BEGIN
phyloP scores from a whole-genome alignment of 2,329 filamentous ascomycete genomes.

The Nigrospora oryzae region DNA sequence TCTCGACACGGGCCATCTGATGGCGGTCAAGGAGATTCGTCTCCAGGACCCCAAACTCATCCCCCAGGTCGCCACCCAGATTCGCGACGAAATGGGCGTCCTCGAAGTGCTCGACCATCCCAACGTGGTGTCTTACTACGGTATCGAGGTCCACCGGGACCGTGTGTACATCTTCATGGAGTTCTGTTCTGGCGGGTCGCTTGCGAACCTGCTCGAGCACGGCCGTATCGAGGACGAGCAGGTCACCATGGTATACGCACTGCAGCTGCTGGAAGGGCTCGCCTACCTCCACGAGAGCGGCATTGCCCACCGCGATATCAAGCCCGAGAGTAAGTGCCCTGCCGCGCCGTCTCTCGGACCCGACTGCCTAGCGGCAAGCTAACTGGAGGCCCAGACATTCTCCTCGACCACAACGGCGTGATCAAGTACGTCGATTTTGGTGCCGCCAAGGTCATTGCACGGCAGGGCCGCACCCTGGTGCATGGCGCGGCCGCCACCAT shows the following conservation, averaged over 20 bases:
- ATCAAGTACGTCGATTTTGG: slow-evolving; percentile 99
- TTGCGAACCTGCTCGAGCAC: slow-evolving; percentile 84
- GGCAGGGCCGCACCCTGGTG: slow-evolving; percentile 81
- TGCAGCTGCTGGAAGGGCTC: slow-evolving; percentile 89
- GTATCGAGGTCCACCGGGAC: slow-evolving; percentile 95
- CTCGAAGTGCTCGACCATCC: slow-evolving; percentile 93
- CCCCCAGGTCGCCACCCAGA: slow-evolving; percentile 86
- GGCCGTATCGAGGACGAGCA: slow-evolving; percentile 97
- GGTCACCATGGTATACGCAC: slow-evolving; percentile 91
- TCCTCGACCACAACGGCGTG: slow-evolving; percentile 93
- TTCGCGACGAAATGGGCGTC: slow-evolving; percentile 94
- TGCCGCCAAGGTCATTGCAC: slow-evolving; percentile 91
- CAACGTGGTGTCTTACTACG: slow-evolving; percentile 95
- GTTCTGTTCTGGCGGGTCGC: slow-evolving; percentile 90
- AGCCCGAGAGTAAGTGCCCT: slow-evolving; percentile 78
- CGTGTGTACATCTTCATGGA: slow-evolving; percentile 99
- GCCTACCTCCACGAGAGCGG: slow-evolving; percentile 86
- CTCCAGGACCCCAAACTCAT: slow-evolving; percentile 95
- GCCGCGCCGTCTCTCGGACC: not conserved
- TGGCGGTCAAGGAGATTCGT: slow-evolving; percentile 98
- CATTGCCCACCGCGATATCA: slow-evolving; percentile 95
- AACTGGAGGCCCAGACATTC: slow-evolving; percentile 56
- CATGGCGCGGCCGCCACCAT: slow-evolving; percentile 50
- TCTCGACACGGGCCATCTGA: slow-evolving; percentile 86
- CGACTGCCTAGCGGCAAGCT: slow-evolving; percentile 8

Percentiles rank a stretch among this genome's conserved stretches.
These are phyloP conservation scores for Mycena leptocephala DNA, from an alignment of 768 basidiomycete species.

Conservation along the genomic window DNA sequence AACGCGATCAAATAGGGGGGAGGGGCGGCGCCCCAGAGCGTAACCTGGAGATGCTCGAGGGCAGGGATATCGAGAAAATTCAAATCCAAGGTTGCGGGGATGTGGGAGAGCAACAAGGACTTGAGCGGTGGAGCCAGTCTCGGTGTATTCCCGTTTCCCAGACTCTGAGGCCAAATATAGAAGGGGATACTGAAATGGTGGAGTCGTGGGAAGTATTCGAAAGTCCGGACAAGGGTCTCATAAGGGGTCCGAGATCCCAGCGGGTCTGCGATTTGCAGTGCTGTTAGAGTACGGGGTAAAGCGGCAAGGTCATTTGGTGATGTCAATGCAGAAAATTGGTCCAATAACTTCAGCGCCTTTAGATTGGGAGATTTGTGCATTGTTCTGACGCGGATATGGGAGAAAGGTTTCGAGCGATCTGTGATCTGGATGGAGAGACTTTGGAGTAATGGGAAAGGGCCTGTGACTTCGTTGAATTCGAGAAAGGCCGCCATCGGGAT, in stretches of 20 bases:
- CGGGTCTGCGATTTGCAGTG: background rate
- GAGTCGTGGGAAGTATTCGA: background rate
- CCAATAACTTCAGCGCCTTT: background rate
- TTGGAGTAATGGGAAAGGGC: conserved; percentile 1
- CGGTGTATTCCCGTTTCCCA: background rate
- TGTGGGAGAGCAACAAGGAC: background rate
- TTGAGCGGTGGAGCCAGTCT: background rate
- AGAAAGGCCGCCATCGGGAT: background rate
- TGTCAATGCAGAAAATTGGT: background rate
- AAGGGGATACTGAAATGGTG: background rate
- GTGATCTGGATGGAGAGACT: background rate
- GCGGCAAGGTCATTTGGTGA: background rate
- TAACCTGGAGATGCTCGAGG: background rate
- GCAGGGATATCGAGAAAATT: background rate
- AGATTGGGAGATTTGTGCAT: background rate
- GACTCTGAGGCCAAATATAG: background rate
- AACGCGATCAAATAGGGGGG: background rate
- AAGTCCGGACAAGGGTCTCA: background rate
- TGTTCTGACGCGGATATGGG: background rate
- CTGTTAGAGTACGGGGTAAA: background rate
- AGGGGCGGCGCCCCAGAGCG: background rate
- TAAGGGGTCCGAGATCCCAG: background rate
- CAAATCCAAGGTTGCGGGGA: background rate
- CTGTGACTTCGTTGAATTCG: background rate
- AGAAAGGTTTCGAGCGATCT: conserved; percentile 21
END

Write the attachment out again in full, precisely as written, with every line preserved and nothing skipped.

phyloP scores from a whole-genome alignment of 2,329 filamentous ascomycete genomes.

The Nigrospora oryzae region DNA sequence TCTCGACACGGGCCATCTGATGGCGGTCAAGGAGATTCGTCTCCAGGACCCCAAACTCATCCCCCAGGTCGCCACCCAGATTCGCGACGAAATGGGCGTCCTCGAAGTGCTCGACCATCCCAACGTGGTGTCTTACTACGGTATCGAGGTCCACCGGGACCGTGTGTACATCTTCATGGAGTTCTGTTCTGGCGGGTCGCTTGCGAACCTGCTCGAGCACGGCCGTATCGAGGACGAGCAGGTCACCATGGTATACGCACTGCAGCTGCTGGAAGGGCTCGCCTACCTCCACGAGAGCGGCATTGCCCACCGCGATATCAAGCCCGAGAGTAAGTGCCCTGCCGCGCCGTCTCTCGGACCCGACTGCCTAGCGGCAAGCTAACTGGAGGCCCAGACATTCTCCTCGACCACAACGGCGTGATCAAGTACGTCGATTTTGGTGCCGCCAAGGTCATTGCACGGCAGGGCCGCACCCTGGTGCATGGCGCGGCCGCCACCAT shows the following conservation, averaged over 20 bases:
- ATCAAGTACGTCGATTTTGG: slow-evolving; percentile 99
- TTGCGAACCTGCTCGAGCAC: slow-evolving; percentile 84
- GGCAGGGCCGCACCCTGGTG: slow-evolving; percentile 81
- TGCAGCTGCTGGAAGGGCTC: slow-evolving; percentile 89
- GTATCGAGGTCCACCGGGAC: slow-evolving; percentile 95
- CTCGAAGTGCTCGACCATCC: slow-evolving; percentile 93
- CCCCCAGGTCGCCACCCAGA: slow-evolving; percentile 86
- GGCCGTATCGAGGACGAGCA: slow-evolving; percentile 97
- GGTCACCATGGTATACGCAC: slow-evolving; percentile 91
- TCCTCGACCACAACGGCGTG: slow-evolving; percentile 93
- TTCGCGACGAAATGGGCGTC: slow-evolving; percentile 94
- TGCCGCCAAGGTCATTGCAC: slow-evolving; percentile 91
- CAACGTGGTGTCTTACTACG: slow-evolving; percentile 95
- GTTCTGTTCTGGCGGGTCGC: slow-evolving; percentile 90
- AGCCCGAGAGTAAGTGCCCT: slow-evolving; percentile 78
- CGTGTGTACATCTTCATGGA: slow-evolving; percentile 99
- GCCTACCTCCACGAGAGCGG: slow-evolving; percentile 86
- CTCCAGGACCCCAAACTCAT: slow-evolving; percentile 95
- GCCGCGCCGTCTCTCGGACC: not conserved
- TGGCGGTCAAGGAGATTCGT: slow-evolving; percentile 98
- CATTGCCCACCGCGATATCA: slow-evolving; percentile 95
- AACTGGAGGCCCAGACATTC: slow-evolving; percentile 56
- CATGGCGCGGCCGCCACCAT: slow-evolving; percentile 50
- TCTCGACACGGGCCATCTGA: slow-evolving; percentile 86
- CGACTGCCTAGCGGCAAGCT: slow-evolving; percentile 8

Percentiles rank a stretch among this genome's conserved stretches.
These are phyloP conservation scores for Mycena leptocephala DNA, from an alignment of 768 basidiomycete species.

Conservation along the genomic window DNA sequence AACGCGATCAAATAGGGGGGAGGGGCGGCGCCCCAGAGCGTAACCTGGAGATGCTCGAGGGCAGGGATATCGAGAAAATTCAAATCCAAGGTTGCGGGGATGTGGGAGAGCAACAAGGACTTGAGCGGTGGAGCCAGTCTCGGTGTATTCCCGTTTCCCAGACTCTGAGGCCAAATATAGAAGGGGATACTGAAATGGTGGAGTCGTGGGAAGTATTCGAAAGTCCGGACAAGGGTCTCATAAGGGGTCCGAGATCCCAGCGGGTCTGCGATTTGCAGTGCTGTTAGAGTACGGGGTAAAGCGGCAAGGTCATTTGGTGATGTCAATGCAGAAAATTGGTCCAATAACTTCAGCGCCTTTAGATTGGGAGATTTGTGCATTGTTCTGACGCGGATATGGGAGAAAGGTTTCGAGCGATCTGTGATCTGGATGGAGAGACTTTGGAGTAATGGGAAAGGGCCTGTGACTTCGTTGAATTCGAGAAAGGCCGCCATCGGGAT, in stretches of 20 bases:
- CGGGTCTGCGATTTGCAGTG: background rate
- GAGTCGTGGGAAGTATTCGA: background rate
- CCAATAACTTCAGCGCCTTT: background rate
- TTGGAGTAATGGGAAAGGGC: conserved; percentile 1
- CGGTGTATTCCCGTTTCCCA: background rate
- TGTGGGAGAGCAACAAGGAC: background rate
- TTGAGCGGTGGAGCCAGTCT: background rate
- AGAAAGGCCGCCATCGGGAT: background rate
- TGTCAATGCAGAAAATTGGT: background rate
- AAGGGGATACTGAAATGGTG: background rate
- GTGATCTGGATGGAGAGACT: background rate
- GCGGCAAGGTCATTTGGTGA: background rate
- TAACCTGGAGATGCTCGAGG: background rate
- GCAGGGATATCGAGAAAATT: background rate
- AGATTGGGAGATTTGTGCAT: background rate
- GACTCTGAGGCCAAATATAG: background rate
- AACGCGATCAAATAGGGGGG: background rate
- AAGTCCGGACAAGGGTCTCA: background rate
- TGTTCTGACGCGGATATGGG: background rate
- CTGTTAGAGTACGGGGTAAA: background rate
- AGGGGCGGCGCCCCAGAGCG: background rate
- TAAGGGGTCCGAGATCCCAG: background rate
- CAAATCCAAGGTTGCGGGGA: background rate
- CTGTGACTTCGTTGAATTCG: background rate
- AGAAAGGTTTCGAGCGATCT: conserved; percentile 21